Publisher: Pantheon Books
Publication Date: 02 Aug 2005
Series or Standalone: Series
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Rating: 4 out of 5 stars
First Line: November 1984. I am in Austria.
Persepolis 2 by Marjane Satrapi is a graphic memoir detailing her high school years away from Iran and her eventual return to the country of her birth. This book is a follow up to her Persepolis and pretty much starts off where the first book left off.
Once again Satrapi uses the graphic style to tell her story and the visuals really add to her words and in a few places taking the place of words altogether giving weight to the phrase that a ‘picture tells a thousand words.’ In this part of her story Satrapi chronicles the isolation she felt while going to school in Austria. The uncertainty of never really fitting in to any one group and the search of trying to figure out just who she was. While in Austria she experienced so many freedoms that she never could have dreamed of while living in Iran. She also had to deal with peoples misconceptions of what it meant to be Iranian. In the end, once she graduated from high school she felt that the only way to learn who she was, was to return to the country of her birth.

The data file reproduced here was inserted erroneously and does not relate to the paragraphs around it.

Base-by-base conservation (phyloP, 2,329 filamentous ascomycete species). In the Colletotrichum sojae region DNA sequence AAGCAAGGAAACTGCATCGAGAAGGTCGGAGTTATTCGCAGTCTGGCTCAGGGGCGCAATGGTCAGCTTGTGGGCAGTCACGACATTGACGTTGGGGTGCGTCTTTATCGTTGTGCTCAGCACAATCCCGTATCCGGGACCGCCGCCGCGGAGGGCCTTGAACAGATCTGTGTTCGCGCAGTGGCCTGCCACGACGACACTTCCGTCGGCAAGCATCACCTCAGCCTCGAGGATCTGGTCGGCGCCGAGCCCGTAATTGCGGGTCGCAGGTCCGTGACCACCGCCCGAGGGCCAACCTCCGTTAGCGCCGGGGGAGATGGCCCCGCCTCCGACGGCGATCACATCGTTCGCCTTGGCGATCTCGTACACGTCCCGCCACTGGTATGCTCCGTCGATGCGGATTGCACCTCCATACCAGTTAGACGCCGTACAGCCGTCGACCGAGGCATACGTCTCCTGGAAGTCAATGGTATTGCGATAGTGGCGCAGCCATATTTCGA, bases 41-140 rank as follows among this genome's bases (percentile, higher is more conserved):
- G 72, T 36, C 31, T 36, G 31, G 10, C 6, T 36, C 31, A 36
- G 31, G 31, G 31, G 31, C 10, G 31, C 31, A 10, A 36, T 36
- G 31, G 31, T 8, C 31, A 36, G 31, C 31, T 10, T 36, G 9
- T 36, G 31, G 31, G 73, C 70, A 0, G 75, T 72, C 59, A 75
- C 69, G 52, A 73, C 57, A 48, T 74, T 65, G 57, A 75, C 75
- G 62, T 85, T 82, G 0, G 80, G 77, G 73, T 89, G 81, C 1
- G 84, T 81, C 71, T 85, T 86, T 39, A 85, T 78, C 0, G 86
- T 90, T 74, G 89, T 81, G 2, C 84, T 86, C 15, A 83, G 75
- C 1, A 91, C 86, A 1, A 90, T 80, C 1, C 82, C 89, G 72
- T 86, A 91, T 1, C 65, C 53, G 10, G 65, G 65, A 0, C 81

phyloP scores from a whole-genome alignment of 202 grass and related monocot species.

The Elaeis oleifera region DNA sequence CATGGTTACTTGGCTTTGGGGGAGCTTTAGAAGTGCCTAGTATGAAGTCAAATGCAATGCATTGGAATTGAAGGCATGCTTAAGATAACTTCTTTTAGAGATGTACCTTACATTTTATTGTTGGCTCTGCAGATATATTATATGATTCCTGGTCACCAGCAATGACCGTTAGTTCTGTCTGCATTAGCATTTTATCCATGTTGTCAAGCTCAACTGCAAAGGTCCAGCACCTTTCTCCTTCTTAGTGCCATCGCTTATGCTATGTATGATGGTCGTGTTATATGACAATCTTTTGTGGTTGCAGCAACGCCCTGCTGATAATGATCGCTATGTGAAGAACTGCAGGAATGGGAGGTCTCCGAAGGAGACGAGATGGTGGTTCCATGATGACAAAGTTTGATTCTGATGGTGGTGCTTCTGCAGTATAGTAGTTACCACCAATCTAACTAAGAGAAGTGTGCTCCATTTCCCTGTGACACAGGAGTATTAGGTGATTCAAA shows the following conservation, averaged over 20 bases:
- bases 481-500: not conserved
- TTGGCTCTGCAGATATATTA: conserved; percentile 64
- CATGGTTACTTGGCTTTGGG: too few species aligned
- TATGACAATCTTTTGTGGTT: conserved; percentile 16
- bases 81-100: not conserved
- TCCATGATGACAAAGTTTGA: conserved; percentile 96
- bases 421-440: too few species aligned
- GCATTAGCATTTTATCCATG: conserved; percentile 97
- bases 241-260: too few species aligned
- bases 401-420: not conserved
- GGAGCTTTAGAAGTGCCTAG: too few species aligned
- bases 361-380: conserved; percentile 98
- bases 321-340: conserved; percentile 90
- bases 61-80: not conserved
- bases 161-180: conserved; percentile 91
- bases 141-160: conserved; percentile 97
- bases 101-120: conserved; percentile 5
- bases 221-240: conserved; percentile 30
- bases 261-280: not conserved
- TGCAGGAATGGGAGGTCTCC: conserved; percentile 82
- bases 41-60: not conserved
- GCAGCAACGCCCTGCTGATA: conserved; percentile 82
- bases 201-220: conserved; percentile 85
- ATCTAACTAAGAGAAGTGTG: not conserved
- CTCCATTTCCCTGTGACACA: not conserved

Once back in Iran Satrapi faces a new struggle. The one of trying to fit back into a box that she no longer fit into. It was a hard reality for her to face when she realized that she had become so adjusted to the freedoms she had in Europe that she forgot what living in the repressive atmosphere in Iran was like. Satrapi had fled back to Iran looking for a place to belong and instead she found that even there she didn’t have an identity. She was too westernized now to fit comfortably back into her old skin.
Satrapi does a wonderful job of telling her story and in conveying all the emotions and the struggles that she faced both at school in Austria and back home in Iran. Her search to find out her identity was at times tragic and at others times amazingly beautiful. Her style of writing and drawing really conveyed all the emotions that she must have been feeling at the time. I thoroughly enjoyed this additional glimpse into Satrapi’s life and will be on the look out for any additional works that she might come out with. What can I say….sometimes I’m a horrible voyeur!